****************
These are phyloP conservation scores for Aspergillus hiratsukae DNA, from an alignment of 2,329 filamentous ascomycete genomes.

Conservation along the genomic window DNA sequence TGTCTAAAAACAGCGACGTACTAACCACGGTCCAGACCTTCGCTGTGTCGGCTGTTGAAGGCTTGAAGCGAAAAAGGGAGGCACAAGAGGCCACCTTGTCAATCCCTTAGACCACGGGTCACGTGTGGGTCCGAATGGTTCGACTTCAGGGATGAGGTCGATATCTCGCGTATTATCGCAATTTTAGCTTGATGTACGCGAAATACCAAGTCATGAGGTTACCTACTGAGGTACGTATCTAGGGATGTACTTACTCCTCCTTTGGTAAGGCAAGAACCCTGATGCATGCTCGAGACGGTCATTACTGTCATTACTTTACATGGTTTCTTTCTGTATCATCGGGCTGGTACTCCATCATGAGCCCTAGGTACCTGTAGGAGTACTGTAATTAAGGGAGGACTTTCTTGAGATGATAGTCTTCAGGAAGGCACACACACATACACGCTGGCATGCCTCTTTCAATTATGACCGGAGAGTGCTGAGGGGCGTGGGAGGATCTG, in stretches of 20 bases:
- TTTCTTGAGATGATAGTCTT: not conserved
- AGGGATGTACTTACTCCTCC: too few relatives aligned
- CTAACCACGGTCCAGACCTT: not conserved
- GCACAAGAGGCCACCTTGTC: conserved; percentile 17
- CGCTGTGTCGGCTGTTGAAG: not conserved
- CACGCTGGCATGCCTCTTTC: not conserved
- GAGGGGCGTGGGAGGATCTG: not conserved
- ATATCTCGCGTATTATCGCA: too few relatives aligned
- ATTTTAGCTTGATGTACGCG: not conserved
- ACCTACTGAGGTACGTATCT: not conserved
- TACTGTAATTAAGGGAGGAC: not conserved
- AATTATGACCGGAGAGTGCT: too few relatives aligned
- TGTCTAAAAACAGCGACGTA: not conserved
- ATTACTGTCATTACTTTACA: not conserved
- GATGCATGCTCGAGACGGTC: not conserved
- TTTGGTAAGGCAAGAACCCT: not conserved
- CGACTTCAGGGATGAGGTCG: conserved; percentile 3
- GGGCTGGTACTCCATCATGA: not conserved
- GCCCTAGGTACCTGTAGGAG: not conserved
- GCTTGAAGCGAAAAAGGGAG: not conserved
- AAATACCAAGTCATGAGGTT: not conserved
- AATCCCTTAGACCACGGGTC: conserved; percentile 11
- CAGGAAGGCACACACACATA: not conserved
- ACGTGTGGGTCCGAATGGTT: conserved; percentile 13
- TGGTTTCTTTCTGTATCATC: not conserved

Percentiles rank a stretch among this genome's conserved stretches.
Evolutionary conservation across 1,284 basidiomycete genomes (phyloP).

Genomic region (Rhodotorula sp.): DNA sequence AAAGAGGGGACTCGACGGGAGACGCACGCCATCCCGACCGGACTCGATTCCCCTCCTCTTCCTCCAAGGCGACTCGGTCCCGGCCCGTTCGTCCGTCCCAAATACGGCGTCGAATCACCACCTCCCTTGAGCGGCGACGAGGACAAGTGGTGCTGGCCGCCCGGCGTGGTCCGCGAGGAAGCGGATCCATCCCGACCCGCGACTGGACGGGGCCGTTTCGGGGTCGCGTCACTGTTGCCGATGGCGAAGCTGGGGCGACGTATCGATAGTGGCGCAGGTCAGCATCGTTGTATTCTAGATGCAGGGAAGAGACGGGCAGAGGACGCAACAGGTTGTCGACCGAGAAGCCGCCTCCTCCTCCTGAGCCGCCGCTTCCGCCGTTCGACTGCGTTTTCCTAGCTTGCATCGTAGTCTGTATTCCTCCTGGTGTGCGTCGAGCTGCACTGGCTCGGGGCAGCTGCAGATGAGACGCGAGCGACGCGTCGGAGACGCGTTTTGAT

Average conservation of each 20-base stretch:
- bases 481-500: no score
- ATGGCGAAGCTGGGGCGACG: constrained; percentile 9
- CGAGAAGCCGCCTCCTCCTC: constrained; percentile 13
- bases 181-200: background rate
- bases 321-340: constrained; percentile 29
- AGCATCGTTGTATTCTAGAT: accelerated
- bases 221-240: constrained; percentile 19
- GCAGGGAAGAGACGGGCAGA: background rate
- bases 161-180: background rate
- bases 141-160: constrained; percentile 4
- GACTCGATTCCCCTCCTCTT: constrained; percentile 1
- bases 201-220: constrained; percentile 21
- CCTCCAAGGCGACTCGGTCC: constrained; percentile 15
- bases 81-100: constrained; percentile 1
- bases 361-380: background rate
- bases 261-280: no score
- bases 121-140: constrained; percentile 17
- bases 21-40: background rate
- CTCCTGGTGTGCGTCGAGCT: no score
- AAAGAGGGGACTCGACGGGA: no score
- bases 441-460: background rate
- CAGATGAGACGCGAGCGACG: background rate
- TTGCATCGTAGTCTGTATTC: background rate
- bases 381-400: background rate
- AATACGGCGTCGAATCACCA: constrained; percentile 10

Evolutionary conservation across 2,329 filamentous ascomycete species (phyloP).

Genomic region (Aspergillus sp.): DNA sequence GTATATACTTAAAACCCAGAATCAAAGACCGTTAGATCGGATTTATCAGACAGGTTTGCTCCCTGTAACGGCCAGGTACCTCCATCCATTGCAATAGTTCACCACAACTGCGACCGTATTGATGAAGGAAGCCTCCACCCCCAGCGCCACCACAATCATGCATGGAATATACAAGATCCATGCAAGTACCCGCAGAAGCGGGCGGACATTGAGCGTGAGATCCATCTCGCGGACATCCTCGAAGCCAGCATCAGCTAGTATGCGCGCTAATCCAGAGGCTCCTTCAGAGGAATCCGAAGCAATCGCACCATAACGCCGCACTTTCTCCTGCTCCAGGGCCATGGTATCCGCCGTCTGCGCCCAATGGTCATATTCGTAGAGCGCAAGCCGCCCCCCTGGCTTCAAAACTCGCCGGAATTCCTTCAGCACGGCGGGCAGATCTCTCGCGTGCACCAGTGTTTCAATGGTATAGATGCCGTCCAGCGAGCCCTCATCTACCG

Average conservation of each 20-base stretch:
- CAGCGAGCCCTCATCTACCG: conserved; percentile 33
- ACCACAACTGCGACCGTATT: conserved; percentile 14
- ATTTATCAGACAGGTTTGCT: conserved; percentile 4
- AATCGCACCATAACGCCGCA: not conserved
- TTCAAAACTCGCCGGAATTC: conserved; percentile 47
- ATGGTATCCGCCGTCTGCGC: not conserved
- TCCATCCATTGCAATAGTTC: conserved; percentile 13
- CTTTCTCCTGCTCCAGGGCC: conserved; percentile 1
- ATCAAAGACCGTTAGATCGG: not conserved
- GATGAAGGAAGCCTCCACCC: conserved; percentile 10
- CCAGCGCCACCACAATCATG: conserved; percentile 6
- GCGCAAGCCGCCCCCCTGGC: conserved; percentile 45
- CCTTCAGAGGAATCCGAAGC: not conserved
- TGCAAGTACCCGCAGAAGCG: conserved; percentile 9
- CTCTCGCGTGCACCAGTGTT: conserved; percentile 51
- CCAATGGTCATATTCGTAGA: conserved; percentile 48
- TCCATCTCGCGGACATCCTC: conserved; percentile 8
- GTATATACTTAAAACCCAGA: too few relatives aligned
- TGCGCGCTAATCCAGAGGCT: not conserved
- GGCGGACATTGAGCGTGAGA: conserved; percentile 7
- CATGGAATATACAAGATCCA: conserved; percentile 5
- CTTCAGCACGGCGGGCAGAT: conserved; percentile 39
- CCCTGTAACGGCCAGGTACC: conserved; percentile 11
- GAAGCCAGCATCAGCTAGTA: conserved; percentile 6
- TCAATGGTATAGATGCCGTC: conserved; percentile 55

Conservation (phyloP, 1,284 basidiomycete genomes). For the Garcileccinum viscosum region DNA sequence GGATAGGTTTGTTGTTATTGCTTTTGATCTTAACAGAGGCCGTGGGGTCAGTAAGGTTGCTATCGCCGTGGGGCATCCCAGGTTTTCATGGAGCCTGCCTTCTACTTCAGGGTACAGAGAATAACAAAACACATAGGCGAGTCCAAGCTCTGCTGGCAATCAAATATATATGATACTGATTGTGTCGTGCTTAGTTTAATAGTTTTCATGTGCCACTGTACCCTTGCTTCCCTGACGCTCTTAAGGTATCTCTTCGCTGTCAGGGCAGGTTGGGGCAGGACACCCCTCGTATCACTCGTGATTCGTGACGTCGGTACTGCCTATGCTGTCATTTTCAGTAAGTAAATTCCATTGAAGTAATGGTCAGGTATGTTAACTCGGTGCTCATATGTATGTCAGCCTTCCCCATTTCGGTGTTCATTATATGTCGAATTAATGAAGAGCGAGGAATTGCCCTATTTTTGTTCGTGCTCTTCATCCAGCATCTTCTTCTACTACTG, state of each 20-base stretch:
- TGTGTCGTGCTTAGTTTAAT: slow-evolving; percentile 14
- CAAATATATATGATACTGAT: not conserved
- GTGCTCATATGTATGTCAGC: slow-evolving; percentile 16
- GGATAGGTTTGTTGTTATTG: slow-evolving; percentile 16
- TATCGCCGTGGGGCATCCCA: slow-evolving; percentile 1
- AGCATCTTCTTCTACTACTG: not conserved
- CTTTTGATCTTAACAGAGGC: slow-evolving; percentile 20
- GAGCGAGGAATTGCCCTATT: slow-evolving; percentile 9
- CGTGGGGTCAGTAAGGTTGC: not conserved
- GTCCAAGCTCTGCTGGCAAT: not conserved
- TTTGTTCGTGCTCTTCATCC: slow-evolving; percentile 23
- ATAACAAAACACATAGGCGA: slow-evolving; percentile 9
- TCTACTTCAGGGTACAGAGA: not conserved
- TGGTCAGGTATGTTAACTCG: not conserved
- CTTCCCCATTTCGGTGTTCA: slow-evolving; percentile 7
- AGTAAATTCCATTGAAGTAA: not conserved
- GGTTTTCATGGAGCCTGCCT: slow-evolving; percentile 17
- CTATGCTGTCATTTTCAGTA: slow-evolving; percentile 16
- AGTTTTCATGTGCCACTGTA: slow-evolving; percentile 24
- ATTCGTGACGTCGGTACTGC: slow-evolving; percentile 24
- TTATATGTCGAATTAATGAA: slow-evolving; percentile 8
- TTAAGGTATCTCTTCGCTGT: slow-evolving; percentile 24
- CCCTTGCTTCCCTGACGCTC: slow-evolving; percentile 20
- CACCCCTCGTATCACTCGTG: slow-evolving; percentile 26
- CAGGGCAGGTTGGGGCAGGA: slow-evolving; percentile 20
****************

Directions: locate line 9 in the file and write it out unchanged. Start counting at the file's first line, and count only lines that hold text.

- GAGGGGCGTGGGAGGATCTG: not conserved